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Geography and posthumanism

Miele, Mara ORCID: and Bear, Christopher ORCID: 2022. Geography and posthumanism. Herbrechter, S., Callus, I., Rossini, M., Grech, M., de Bruin-Mole, M. and Muller, C., eds. Palgrave handbook of critical posthumanism, Palgrave Macmillan, Cham, pp. 1-23. (10.1007/978-3-030-42681-1)

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Geography has often been characterized as a unifying discipline, drawing together the social and natural through a focus on the composition of space and place. As such, it might be expected to have a close and productive relationship with critical posthumanism, rejecting the essentialization of humanity and exploring critically the entanglement of nonhumans such as animals and technologies in the co-production of space. However, geographers have often preferred the nomenclature of “more-than-human” over posthuman. In this chapter, we begin by reviewing the nature of geography’s engagement with posthumanism, contextualizing this in relation to its disciplinary history. Throughout the chapter, we focus especially on the field of animal geographies, where the “performative turn” and the methodological innovations that it led to have become significant gestures for expressing posthumanist sensibilities. We examine these methodological innovations in relation to two approaches that have been especially influential over the past two decades: actor-network theory and multispecies ethnographies. We refer to key papers in animal geographies and the geohumanities that illustrate what these methodological innovations might produce, and, in the conclusions, we underline the role of performative research methods in creating the possibility for different subjectivities, new ethical questioning, and political action to emerge.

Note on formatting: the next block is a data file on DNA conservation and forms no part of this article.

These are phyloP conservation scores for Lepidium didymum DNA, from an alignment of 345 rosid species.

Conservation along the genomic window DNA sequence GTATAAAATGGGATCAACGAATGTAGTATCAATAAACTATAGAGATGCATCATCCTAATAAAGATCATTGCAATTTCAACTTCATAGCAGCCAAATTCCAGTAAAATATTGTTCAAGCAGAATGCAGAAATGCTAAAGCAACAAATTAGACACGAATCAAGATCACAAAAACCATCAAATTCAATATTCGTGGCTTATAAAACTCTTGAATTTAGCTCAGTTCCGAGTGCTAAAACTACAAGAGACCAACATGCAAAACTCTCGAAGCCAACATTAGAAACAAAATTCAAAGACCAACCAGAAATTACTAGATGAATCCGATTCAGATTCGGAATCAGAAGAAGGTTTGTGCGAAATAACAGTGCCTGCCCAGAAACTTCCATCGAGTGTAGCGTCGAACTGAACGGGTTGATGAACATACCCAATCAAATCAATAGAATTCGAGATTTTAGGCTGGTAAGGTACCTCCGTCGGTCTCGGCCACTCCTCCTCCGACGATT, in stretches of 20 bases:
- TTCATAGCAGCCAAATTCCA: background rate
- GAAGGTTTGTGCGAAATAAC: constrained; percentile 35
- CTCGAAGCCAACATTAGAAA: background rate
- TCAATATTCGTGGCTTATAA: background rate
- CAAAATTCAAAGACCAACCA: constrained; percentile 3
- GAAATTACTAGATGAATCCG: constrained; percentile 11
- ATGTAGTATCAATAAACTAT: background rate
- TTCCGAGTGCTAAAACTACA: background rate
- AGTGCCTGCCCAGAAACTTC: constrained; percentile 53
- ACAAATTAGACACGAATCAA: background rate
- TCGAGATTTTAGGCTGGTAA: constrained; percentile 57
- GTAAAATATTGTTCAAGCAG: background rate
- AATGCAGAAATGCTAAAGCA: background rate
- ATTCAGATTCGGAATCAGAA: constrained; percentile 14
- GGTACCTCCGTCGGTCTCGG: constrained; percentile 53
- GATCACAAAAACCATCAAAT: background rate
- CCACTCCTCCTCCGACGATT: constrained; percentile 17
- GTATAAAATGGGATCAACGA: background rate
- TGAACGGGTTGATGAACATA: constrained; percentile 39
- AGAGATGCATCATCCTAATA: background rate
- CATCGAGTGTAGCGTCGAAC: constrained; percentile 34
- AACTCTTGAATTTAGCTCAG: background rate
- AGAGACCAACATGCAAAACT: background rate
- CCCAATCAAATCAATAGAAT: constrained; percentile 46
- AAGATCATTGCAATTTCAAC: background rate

Item Type: Book Section
Date Type: Published Online
Status: Published
Schools: Geography and Planning (GEOPL)
Publisher: Palgrave Macmillan, Cham
ISBN: 9783030426811
Date of Acceptance: 26 January 2022
Last Modified: 10 Nov 2022 11:09

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